The usually blunt Turkish foreign minister on Wednesday compared the situation in Syria to the massacres in Bosnia in the 1990s, fearing the repeat of an apology that came too late. Speaking of the United Nations working to stop the Syrian violence, Ahmet Davuto?lu was quoted by Today’s Zaman as saying that “[unless it takes action] another UN secretary-general will have to apologize as the current one did for Bosnia.”
Thousands of Syrians have been killed by the government in a brutal crackdown on civilians and opposition forces, and still others have died in the fighting between the opposition and authorities. The once peaceful protests that were met with violence from the Syrian military have now taken on elements of a civil war with regional repurcussions.
Turkey and Syria have seen their once warming relations collapse against the backdrop of the Damascus regime’s assault on dissidents. The conflict has included Syrian shells killing Turks across the border and other incidents between the nations, buy genuine phentermine online with the Turks responding with cross-border fire in recent weeks.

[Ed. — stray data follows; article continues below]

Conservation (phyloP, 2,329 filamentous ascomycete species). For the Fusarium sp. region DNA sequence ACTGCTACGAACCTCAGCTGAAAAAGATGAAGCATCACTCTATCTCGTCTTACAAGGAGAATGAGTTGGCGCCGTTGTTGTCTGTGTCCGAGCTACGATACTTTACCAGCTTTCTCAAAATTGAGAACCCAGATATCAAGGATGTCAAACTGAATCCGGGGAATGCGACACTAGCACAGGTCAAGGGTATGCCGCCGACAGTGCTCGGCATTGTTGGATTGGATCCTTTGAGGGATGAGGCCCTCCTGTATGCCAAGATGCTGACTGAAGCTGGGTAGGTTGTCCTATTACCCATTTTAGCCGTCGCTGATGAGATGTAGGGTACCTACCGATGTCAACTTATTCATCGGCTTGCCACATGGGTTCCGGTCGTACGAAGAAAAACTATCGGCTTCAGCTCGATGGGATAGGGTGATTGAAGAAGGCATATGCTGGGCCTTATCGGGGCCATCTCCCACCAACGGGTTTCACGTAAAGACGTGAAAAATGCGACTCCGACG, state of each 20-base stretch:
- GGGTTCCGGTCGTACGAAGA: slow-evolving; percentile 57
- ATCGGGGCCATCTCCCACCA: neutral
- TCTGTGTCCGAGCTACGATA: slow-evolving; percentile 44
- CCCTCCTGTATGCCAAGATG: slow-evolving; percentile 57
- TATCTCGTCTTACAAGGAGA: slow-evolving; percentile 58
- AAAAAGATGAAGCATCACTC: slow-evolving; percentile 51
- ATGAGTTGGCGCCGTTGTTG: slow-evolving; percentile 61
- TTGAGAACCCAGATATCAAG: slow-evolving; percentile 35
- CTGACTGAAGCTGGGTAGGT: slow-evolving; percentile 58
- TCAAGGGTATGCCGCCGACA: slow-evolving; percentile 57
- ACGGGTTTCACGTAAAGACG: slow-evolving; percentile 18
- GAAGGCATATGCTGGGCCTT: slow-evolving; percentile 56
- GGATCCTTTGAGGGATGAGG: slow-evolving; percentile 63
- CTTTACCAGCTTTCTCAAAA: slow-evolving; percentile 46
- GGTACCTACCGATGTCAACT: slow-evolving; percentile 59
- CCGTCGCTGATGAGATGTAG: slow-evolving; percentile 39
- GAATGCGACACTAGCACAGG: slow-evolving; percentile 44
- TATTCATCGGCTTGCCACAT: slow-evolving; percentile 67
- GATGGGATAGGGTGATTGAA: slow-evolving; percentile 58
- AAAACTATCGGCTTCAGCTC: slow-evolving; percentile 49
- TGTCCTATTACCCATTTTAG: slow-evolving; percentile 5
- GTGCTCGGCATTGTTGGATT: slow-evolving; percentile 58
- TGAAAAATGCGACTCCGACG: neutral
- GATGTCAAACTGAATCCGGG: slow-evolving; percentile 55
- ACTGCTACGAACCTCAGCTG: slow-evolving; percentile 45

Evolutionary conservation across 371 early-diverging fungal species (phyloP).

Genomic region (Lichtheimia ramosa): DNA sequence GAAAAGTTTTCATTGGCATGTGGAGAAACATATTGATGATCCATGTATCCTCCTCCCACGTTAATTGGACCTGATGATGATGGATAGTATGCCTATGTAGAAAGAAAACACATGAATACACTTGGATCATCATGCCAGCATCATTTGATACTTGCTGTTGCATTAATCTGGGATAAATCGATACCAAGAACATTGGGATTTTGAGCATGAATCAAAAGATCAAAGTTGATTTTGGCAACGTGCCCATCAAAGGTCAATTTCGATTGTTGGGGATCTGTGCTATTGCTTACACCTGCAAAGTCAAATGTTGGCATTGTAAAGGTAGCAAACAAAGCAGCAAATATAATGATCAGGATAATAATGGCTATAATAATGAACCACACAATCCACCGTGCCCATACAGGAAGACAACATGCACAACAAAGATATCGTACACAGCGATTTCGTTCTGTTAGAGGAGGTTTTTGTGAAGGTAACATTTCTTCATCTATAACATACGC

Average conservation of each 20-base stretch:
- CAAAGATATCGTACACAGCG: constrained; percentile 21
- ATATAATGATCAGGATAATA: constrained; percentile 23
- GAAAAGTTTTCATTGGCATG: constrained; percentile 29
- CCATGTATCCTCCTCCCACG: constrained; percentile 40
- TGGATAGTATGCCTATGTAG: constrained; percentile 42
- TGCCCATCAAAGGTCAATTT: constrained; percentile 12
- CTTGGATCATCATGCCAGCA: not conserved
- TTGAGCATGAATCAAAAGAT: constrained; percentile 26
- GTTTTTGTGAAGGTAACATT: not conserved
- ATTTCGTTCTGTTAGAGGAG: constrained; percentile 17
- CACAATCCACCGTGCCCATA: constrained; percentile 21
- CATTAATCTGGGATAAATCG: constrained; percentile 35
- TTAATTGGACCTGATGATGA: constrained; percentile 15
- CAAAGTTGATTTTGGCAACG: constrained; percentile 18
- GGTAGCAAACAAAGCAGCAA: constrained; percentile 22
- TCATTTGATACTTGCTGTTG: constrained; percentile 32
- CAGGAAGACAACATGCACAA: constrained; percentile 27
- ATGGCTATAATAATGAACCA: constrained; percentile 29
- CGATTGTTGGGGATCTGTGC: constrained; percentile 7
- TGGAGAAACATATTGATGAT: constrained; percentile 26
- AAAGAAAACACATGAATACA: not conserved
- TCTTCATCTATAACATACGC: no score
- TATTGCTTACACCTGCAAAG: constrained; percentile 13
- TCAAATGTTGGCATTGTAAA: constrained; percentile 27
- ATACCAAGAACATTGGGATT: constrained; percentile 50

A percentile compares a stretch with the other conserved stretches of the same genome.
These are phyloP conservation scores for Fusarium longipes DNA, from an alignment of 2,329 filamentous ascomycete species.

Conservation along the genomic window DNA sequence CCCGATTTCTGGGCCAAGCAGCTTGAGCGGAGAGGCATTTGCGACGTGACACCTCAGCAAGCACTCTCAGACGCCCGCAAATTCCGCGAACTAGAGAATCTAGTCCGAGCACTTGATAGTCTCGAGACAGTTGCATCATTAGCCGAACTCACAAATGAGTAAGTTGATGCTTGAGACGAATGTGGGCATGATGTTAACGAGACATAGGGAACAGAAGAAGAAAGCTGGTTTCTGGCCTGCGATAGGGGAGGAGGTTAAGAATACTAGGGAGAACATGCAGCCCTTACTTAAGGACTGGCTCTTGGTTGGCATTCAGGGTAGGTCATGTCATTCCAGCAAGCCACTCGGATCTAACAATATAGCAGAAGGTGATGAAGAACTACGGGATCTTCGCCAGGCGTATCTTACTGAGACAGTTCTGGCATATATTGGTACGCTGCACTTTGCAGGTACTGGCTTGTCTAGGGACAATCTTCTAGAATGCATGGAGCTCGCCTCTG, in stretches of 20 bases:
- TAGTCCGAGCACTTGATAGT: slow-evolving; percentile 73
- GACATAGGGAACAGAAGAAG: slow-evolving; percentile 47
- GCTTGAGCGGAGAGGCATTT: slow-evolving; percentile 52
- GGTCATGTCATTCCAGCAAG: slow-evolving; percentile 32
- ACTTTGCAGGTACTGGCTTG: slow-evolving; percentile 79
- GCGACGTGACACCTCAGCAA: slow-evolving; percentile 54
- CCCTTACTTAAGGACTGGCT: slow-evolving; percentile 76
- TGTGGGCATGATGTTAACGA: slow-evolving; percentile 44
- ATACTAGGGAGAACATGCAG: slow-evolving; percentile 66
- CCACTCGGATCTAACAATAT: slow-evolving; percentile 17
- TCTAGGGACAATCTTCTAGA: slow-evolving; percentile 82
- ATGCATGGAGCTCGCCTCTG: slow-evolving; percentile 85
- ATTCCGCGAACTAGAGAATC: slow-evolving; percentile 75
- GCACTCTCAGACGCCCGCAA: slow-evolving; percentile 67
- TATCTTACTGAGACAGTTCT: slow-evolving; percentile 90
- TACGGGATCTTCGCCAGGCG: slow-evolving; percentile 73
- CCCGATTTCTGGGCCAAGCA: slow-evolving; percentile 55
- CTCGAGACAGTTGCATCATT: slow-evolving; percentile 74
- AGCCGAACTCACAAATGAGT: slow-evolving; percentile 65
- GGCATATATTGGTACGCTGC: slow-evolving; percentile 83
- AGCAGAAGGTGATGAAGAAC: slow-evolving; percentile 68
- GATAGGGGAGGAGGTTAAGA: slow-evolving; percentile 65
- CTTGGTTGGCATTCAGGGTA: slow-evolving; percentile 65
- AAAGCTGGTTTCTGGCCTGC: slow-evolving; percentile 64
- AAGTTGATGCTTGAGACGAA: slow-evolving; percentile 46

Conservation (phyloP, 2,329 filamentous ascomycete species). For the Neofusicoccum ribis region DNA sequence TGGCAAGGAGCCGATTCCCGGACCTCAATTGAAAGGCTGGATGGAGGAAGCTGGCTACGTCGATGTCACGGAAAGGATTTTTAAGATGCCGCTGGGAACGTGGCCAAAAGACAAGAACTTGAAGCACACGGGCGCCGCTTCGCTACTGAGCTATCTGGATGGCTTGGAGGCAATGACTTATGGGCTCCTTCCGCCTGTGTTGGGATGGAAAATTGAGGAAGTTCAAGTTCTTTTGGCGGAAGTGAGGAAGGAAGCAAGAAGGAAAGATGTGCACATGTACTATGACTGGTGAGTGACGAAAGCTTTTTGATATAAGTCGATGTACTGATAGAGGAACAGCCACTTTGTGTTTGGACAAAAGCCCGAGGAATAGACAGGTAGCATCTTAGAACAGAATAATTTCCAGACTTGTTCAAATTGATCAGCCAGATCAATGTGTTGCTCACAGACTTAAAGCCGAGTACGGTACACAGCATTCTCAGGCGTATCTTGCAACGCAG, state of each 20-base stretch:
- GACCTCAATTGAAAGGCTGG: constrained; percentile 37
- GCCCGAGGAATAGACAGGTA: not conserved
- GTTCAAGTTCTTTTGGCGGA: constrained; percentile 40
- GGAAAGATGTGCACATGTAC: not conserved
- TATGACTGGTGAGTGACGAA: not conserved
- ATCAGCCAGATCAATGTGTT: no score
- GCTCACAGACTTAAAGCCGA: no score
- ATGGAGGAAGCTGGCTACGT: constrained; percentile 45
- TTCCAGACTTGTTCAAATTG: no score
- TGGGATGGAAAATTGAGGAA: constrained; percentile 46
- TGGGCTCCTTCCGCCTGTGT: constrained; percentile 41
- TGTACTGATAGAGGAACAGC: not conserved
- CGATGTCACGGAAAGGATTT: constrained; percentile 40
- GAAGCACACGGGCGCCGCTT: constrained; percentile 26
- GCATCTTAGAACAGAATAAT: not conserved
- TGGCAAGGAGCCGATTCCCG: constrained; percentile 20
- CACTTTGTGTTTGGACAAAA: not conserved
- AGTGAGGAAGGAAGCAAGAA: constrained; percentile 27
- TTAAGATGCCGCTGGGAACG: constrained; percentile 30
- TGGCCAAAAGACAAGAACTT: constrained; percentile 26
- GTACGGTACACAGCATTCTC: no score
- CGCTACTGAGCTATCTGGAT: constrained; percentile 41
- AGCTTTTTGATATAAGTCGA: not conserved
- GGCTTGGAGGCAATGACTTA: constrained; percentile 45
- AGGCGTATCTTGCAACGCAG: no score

Today’s Zaman quoted Foreign Minister Davuto?lu as comparing the slow response of the world to the killings in Serbia with the current crisis in Syria. “The first and foremost responsibility of the international community is to stop these massacres [in Syria],” he told reporters. “It was too late in Bosnia and the international community had to apologize later on.”
In comments loaded with implied warning of even more tragedy in Syria unless the globe intervenes, Davuto?lu noted that in Serbia, “It took the Srebrenica massacre for them to act.”
Today’s Zaman did not present a clear vision from Davuto?lu on how the world should respond. Notably, Turkey has green-lighted military self-defense against Syria but has stressed they aren’t seeking a war. Despite being one of the strongest critics of Syrian President Bashar al-Assad and having multiple incidents of cross-border attacks, the Turks have so far not attempted to make any significant military moves on Syria.
(By Joshua Spurlock, www.themideastupdate.com, October 18, 2012)